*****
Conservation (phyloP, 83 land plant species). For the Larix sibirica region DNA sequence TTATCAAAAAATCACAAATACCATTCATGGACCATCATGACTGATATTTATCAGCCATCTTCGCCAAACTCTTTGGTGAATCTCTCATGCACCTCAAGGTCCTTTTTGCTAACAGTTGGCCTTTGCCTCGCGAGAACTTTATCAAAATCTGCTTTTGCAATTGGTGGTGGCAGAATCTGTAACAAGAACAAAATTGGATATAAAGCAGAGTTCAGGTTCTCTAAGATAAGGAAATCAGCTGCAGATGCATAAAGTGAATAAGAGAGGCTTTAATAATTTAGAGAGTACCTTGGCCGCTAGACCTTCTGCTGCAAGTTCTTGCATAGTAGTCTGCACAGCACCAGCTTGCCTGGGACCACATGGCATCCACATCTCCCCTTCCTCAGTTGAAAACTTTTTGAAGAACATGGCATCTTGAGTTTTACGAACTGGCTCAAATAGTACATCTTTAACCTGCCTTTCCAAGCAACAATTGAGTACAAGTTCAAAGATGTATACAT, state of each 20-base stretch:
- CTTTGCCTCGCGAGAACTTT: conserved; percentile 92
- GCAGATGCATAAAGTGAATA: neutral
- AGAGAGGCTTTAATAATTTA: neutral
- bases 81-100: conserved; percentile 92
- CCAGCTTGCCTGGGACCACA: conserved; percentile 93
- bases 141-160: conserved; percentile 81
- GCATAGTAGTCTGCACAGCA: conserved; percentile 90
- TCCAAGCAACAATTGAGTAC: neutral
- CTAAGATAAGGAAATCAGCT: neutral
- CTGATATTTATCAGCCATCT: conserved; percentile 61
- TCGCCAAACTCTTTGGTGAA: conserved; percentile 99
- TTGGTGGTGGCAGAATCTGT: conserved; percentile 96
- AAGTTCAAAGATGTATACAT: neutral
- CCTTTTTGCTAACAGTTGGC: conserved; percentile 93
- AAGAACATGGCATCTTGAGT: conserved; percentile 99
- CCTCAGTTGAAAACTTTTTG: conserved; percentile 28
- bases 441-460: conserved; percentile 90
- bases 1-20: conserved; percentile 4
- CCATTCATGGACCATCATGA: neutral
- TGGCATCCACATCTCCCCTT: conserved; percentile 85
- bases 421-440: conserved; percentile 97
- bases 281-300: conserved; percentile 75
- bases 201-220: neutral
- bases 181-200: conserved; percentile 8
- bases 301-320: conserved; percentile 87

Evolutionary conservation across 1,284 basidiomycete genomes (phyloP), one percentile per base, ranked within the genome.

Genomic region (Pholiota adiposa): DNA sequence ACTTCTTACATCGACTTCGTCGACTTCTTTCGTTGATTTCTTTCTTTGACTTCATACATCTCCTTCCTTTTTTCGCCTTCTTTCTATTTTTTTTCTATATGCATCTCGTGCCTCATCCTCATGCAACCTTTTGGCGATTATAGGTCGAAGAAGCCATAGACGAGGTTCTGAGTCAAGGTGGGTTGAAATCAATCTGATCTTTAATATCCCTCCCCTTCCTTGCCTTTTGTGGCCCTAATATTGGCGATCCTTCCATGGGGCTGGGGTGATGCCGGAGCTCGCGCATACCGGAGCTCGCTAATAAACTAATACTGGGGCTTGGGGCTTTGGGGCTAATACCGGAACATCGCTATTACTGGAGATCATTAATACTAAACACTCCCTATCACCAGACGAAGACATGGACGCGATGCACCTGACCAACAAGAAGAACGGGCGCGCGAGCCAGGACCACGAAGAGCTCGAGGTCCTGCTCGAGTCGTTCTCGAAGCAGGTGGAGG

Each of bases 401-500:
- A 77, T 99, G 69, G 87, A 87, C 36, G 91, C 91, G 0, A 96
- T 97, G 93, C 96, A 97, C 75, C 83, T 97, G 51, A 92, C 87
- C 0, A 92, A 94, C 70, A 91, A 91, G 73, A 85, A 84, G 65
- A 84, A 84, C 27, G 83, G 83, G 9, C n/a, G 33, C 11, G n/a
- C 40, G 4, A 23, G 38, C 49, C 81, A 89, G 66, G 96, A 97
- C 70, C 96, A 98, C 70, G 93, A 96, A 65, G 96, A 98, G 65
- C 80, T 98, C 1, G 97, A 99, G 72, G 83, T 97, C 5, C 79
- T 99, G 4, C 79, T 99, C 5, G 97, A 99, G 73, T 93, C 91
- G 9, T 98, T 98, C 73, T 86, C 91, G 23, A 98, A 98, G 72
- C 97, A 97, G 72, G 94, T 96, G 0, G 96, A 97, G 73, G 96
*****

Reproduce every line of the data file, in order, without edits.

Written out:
Conservation (phyloP, 83 land plant species). For the Larix sibirica region DNA sequence TTATCAAAAAATCACAAATACCATTCATGGACCATCATGACTGATATTTATCAGCCATCTTCGCCAAACTCTTTGGTGAATCTCTCATGCACCTCAAGGTCCTTTTTGCTAACAGTTGGCCTTTGCCTCGCGAGAACTTTATCAAAATCTGCTTTTGCAATTGGTGGTGGCAGAATCTGTAACAAGAACAAAATTGGATATAAAGCAGAGTTCAGGTTCTCTAAGATAAGGAAATCAGCTGCAGATGCATAAAGTGAATAAGAGAGGCTTTAATAATTTAGAGAGTACCTTGGCCGCTAGACCTTCTGCTGCAAGTTCTTGCATAGTAGTCTGCACAGCACCAGCTTGCCTGGGACCACATGGCATCCACATCTCCCCTTCCTCAGTTGAAAACTTTTTGAAGAACATGGCATCTTGAGTTTTACGAACTGGCTCAAATAGTACATCTTTAACCTGCCTTTCCAAGCAACAATTGAGTACAAGTTCAAAGATGTATACAT, state of each 20-base stretch:
- CTTTGCCTCGCGAGAACTTT: conserved; percentile 92
- GCAGATGCATAAAGTGAATA: neutral
- AGAGAGGCTTTAATAATTTA: neutral
- bases 81-100: conserved; percentile 92
- CCAGCTTGCCTGGGACCACA: conserved; percentile 93
- bases 141-160: conserved; percentile 81
- GCATAGTAGTCTGCACAGCA: conserved; percentile 90
- TCCAAGCAACAATTGAGTAC: neutral
- CTAAGATAAGGAAATCAGCT: neutral
- CTGATATTTATCAGCCATCT: conserved; percentile 61
- TCGCCAAACTCTTTGGTGAA: conserved; percentile 99
- TTGGTGGTGGCAGAATCTGT: conserved; percentile 96
- AAGTTCAAAGATGTATACAT: neutral
- CCTTTTTGCTAACAGTTGGC: conserved; percentile 93
- AAGAACATGGCATCTTGAGT: conserved; percentile 99
- CCTCAGTTGAAAACTTTTTG: conserved; percentile 28
- bases 441-460: conserved; percentile 90
- bases 1-20: conserved; percentile 4
- CCATTCATGGACCATCATGA: neutral
- TGGCATCCACATCTCCCCTT: conserved; percentile 85
- bases 421-440: conserved; percentile 97
- bases 281-300: conserved; percentile 75
- bases 201-220: neutral
- bases 181-200: conserved; percentile 8
- bases 301-320: conserved; percentile 87

Evolutionary conservation across 1,284 basidiomycete genomes (phyloP), one percentile per base, ranked within the genome.

Genomic region (Pholiota adiposa): DNA sequence ACTTCTTACATCGACTTCGTCGACTTCTTTCGTTGATTTCTTTCTTTGACTTCATACATCTCCTTCCTTTTTTCGCCTTCTTTCTATTTTTTTTCTATATGCATCTCGTGCCTCATCCTCATGCAACCTTTTGGCGATTATAGGTCGAAGAAGCCATAGACGAGGTTCTGAGTCAAGGTGGGTTGAAATCAATCTGATCTTTAATATCCCTCCCCTTCCTTGCCTTTTGTGGCCCTAATATTGGCGATCCTTCCATGGGGCTGGGGTGATGCCGGAGCTCGCGCATACCGGAGCTCGCTAATAAACTAATACTGGGGCTTGGGGCTTTGGGGCTAATACCGGAACATCGCTATTACTGGAGATCATTAATACTAAACACTCCCTATCACCAGACGAAGACATGGACGCGATGCACCTGACCAACAAGAAGAACGGGCGCGCGAGCCAGGACCACGAAGAGCTCGAGGTCCTGCTCGAGTCGTTCTCGAAGCAGGTGGAGG

Each of bases 401-500:
- A 77, T 99, G 69, G 87, A 87, C 36, G 91, C 91, G 0, A 96
- T 97, G 93, C 96, A 97, C 75, C 83, T 97, G 51, A 92, C 87
- C 0, A 92, A 94, C 70, A 91, A 91, G 73, A 85, A 84, G 65
- A 84, A 84, C 27, G 83, G 83, G 9, C n/a, G 33, C 11, G n/a
- C 40, G 4, A 23, G 38, C 49, C 81, A 89, G 66, G 96, A 97
- C 70, C 96, A 98, C 70, G 93, A 96, A 65, G 96, A 98, G 65
- C 80, T 98, C 1, G 97, A 99, G 72, G 83, T 97, C 5, C 79
- T 99, G 4, C 79, T 99, C 5, G 97, A 99, G 73, T 93, C 91
- G 9, T 98, T 98, C 73, T 86, C 91, G 23, A 98, A 98, G 72
- C 97, A 97, G 72, G 94, T 96, G 0, G 96, A 97, G 73, G 96